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WMU-Cooley Holds Spring Commencement for Tampa Bay Campus Graduates

Graduates of WMU-Cooley Law School’s Tampa Bay campus were honored during a graduation ceremony on May 14 at the University of South Florida Oval Theater.

During the commencement, 33 juris doctor degrees were conferred to members of Tampa Bay’s Samuel Blatchford Class. Chosen by her peers, Karen Smithman presented the valedictory remarks. Attorney Rosemary Armstrong of Crossroads for Florida Kids, Inc. gave the keynote address.

Karen Smithman

During her remarks, Smithman shared the story of Diana Nyad who successfully swam 110 miles from Cuba to Key West after four failed attempts.

“On that jubilant day, Ms. Nyad shared three personal messages with the cheering crowd,” Smithman said. “Those three messages were, ‘Never, ever give up; you’re never too old to chase  your dreams;  and It looks like a solitary sport, but it’s a team.’”

Pictured: Karen Smithman

While comparing graduation to Nyad’s day,  Smithman said that she thought about giving up during her first term of law school.   

“I ask you now, without 1L fear, look to your left and to your right. Say congratulations and thank you - because together, none of us ever gave up,” said Smithman. “We all came to law school at exactly the right time. The Samuel Blatchford Class is graduating students ranging in age from 23 to 62. Wherever you are on that spectrum, you chose to chase this dream at this juncture of your life.”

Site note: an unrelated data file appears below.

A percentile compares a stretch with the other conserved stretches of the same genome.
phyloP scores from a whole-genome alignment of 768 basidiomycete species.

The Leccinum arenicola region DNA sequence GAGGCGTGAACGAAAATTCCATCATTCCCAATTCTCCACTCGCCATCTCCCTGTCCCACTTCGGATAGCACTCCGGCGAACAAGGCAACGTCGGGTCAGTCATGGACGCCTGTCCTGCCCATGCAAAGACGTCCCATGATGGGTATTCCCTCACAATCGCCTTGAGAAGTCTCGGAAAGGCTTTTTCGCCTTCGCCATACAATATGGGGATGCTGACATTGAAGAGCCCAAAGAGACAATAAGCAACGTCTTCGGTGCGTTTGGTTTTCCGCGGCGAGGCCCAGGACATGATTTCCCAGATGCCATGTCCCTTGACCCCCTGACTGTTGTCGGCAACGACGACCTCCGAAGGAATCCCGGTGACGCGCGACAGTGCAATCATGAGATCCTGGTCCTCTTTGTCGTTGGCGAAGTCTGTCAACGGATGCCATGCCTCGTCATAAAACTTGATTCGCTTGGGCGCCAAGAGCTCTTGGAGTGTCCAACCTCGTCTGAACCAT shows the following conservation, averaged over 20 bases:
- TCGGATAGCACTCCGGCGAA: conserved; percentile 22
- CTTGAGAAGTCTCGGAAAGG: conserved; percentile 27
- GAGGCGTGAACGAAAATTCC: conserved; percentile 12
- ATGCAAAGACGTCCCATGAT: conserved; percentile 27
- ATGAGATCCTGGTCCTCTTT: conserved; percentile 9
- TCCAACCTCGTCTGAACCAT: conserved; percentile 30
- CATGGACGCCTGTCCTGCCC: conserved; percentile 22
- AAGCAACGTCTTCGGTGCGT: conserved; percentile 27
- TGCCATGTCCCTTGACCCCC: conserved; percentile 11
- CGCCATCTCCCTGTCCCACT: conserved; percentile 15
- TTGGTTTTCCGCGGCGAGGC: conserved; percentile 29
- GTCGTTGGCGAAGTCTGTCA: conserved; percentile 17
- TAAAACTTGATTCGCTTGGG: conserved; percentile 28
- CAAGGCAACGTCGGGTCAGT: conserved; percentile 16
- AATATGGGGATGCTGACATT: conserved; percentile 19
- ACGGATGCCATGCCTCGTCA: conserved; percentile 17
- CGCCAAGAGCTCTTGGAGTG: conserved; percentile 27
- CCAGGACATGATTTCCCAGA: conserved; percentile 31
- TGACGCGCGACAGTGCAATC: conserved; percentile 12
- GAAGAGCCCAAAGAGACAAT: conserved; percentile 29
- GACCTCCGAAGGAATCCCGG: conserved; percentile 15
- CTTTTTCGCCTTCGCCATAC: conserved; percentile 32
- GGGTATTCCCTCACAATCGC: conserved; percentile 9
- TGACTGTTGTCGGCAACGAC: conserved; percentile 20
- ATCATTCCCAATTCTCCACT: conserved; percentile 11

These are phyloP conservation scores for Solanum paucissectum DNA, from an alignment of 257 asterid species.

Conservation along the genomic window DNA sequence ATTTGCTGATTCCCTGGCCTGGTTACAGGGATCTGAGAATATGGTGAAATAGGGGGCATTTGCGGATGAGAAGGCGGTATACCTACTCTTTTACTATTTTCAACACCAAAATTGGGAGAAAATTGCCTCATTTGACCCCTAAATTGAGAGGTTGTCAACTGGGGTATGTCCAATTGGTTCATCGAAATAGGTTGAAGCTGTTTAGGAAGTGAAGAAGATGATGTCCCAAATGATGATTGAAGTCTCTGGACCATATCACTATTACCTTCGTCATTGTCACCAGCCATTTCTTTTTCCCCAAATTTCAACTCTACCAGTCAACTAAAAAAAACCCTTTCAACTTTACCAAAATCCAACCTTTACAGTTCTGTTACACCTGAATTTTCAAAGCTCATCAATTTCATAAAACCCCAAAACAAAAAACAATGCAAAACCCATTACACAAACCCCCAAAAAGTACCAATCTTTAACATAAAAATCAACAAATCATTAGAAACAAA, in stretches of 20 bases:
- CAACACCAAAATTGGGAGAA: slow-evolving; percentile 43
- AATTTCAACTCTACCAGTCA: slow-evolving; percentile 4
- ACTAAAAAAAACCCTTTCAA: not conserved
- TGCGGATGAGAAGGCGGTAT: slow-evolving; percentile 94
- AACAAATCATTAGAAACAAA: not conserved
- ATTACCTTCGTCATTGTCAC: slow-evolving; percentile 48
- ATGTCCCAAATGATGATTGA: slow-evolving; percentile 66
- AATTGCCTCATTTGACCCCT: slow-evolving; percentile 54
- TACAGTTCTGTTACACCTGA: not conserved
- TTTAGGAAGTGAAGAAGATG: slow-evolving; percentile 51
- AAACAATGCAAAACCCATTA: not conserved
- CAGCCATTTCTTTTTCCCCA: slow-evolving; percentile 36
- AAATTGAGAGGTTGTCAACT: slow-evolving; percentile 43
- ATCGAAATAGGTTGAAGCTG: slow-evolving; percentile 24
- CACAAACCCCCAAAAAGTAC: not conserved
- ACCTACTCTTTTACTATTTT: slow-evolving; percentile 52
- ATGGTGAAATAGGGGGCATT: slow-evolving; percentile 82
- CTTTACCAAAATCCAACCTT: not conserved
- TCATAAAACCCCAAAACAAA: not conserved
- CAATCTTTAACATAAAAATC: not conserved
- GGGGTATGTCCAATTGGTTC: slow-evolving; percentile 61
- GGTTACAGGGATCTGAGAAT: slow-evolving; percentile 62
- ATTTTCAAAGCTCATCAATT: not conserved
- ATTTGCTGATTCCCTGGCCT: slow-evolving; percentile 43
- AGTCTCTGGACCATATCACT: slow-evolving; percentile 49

During Armstrong’s keynote address, she spoke about the challenges she faced growing up in a single-parent home and how her childhood helped her better understand the children that Crossroads for Florida Kids, Inc. represents.

“I had a lot of responsibility growing up, and through it learned that hard work and positive attitude could lead to success,” said Armstrong. “I owe my desire to be a lawyer and passion for pro bono legal services to my mother, who instilled a spirit of helping others in me even when I was a child.  Now, I have the legal skills to use to bring justice to the lives of poor people.”

While speaking about the importance of pro bono service, Armstrong reminded the graduates that the requirement for Florida lawyers to perform pro bono legal services to the poor comes from two sources:  (1) The oath of admission to the Florida Bar “I will never reject from any consideration personal to myself the cause of the defenseless or oppressed;” and, (2) Rule 4-6.1, Rules Regulating the Florida Bar, “As part of a lawyer’s professional responsibility, every lawyer should render pro bono legal services to the poor which may be discharged by annually providing at least 20 hours of pro bono legal service to the poor.”

Each class at WMU-Cooley bears the name of a distinguished member of the legal profession. This graduating class is named after U.S. Supreme Court Justice Samuel Blatchford. Blatchford was first introduced to the law through his father, who was legal counsel for the Bank of England and the Bank of the United States. He practiced international law and turned down a seat on the New York Supreme Court in 1855. During the 1850s he reported extensively on federal court decisions from New York’s Second Circuit Court in what was known as Blatchford’s Circuit Court Reports. In 1867, he was appointed as a federal judge for the southern district of New York. President Chester Arthur appointed Blatchford to the Supreme Court in 1882. During his time on the Supreme Court, he wrote 435 decisions, most in areas relating to commerce and patents.

May 18 2022